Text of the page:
Programs for Adults

AMERICA 400 Lunch and Learn Series @ Plimoth
17th century context, 21st century conversations

First Thursdays, January through December, 12:00 p.m. - 1:00 p.m. in Henry Hornblower II Visitor Center at Plimoth Plantation

Feed your brain! Pack your lunch and join us for our hour-long Lunch & Learn lecture series!  Plimoth Plantation welcomes a lineup of lively, unique guest speakers who bring big ideas, humorous tales, and adventure stories to your lunch "table." 


As the 400th anniversary of the Pilgrims arrival on New England's shores approaches, Plimoth Plantation is committed to bringing the important lessons of the 17th century to life through new avenues of research, meaningful events, dynamic new exhibits and exciting, immersive experiences.

What's Next?


United Tastes: The Making of the First American Cookbook
Speakers: Keith Stavely and Kathleen Fitzgerald

Keith Stavely and Kathleen Fitzgerald will discuss their recently published book United Tastes: The Making of the First American Cookbook. United Tastes  reveals how early-Americans reworked their favorite British dishes, invented new culinary traditions of their own, and made use of produce, products, and game native to North America. In the process, Stavely and Fitzgerald point to the many reasons why this small, 221-year-old cookbook by an obscure female author continues to attract an enthusiastic modern audience.



Thursday, April 5, 2018

Local Landscapes and Wildlands
Speaker: Scott MacFaden Director of Land Protection and Rachel Calderara Outreach and Education Manager at Wildlands Trust

Earth Month is the perfect time to learn about the work that Wildlands Trust does in Plymouth and beyond. From protecting cherished landscapes, to maintaining trail systems, to educating the public, Wildlands Trust works to promote conservation values in your community. Hear from Director of Land Protection Scott MacFaden and Outreach and Education Manager Rachel Calderara about this community-based organization and the importance of land conservation in Southeastern Massachusetts.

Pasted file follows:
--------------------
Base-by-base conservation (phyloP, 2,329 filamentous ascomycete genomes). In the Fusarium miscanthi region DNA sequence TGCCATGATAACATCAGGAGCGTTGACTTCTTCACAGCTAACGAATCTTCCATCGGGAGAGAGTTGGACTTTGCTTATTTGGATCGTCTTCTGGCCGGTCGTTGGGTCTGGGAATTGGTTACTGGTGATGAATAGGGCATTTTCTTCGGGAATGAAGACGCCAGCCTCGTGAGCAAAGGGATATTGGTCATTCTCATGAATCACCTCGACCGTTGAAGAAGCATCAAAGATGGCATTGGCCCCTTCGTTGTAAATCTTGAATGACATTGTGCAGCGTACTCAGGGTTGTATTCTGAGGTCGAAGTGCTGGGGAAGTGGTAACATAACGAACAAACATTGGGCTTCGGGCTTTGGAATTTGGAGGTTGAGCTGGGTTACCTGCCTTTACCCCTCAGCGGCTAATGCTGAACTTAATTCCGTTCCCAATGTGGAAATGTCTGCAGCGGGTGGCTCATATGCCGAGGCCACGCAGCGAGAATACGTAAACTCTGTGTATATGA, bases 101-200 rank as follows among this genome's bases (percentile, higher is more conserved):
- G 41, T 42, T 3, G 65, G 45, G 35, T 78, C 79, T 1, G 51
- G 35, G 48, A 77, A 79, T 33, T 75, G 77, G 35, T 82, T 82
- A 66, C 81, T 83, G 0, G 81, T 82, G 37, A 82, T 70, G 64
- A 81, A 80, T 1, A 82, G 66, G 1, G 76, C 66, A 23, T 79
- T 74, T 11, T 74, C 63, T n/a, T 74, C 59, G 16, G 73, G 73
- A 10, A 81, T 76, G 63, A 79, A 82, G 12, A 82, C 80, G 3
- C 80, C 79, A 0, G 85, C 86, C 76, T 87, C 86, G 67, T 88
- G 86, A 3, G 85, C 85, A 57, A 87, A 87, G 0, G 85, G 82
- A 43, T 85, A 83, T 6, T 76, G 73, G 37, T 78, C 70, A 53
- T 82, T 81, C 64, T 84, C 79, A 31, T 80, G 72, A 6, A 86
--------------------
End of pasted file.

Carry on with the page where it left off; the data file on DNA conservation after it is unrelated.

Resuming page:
THURSDAY, May 3, 2018

An Atlantic Life: Reconsidering the ‘Lord of Misrule,’ Thomas Morton”
Speaker: Dr. Charlotte Carrington-Farmer, Professor Roger Williams University

Five years after their arrival aboard the Mayflower in 1620, the Pilgrims at Plymouth worst nightmare, the “Lord of Misrule,” followed them across the Atlantic Ocean and set up camp. A few miles up the coast from their Plymouth settlement, near modern-day Quincy, Massachusetts, Thomas Morton and his crew celebrated the traditional May Day holiday and drank, danced, and made merry around a newly erectly maypole. May Day festivities were central to the culture of merry England, which the Pilgrims (and later the Puritans) desperately sought to leave behind. This talk will explore how May Day revelry was at the heart of the cultural and religious war between Anglicans and Puritans, which raged on both sides of the Atlantic. “Mine Host of Ma-re-Mount,” as Morton referred to himself, also challenged the strict ordering of society when he freed the servants at the plantation, and set up a forward-thinking settlement, where they traded and planted as equals. Morton, who was banished from New England more than once, vexed the Pilgrims and Puritans with his love of merry English culture, Anglican faith, trade with local tribes, and ultimately his efforts to revoke the Bay Colony Charter.

Thursday, June 7, 2018

Pilgrims Through the Religious Geography of England, from Henry 8th to James 1st
Speaker: Reverend Dr. Arnold Klukas

Any visitor to Plimoth Plantation can’t depart without  learning of the meandering journey which the Pilgrims took from their beginnings in Yorkshire and East Anglia, through their exile in the Netherlands, and their stops and starts on their voyage to America.  But few of us know the interior landscape through which they had to travel.  Between the reigns of Henry 8th and James 1st England was forced to endure five changes in its official religion, only to fall into chaos when the English Civil War abolished any official religion at all.

We can’t grasp either the courage or the convictions which motivated the Pilgrims  to journey to the wilderness of the New World unless we understand the religious geography which the left.  We also need to understand their vocabulary, and the landscapes which their words convey: Papist, Recusant, Episcopal, Puritan/Presbyterian, and Separatist/Congregational describe forms of church governance; while Catholic, Anglican, Lutheran, Calvinist, Arminian and Anabaptist explain theological traditions. It takes a detailed map to chart where all these various points can be found—so join us on a tour through this fascinating, if treacherous, landscape!

More 2018 Lunch & Learn Speakers Coming Soon! 

Check our Events Calendar for upcoming Lunch & Learn topics and speakers. 

Attend the entire series for free when you become a member!

plimoth after dark: Experience the museum after hours! 

Experience Plimoth as you've never seen it before- after hours! Join us for our evening series of 17th-Century-inspired cocktails, craft, and just enough learning. 

2018 Plimoth After Dark Events Coming Soon! 

Looking for a presenter for an event or meeting? Invite one of Plimoth Plantation’s role players or Professional Speakers

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For more information about our programs, please call Christina Coleman at (508) 746-1622 ext. 8359 or email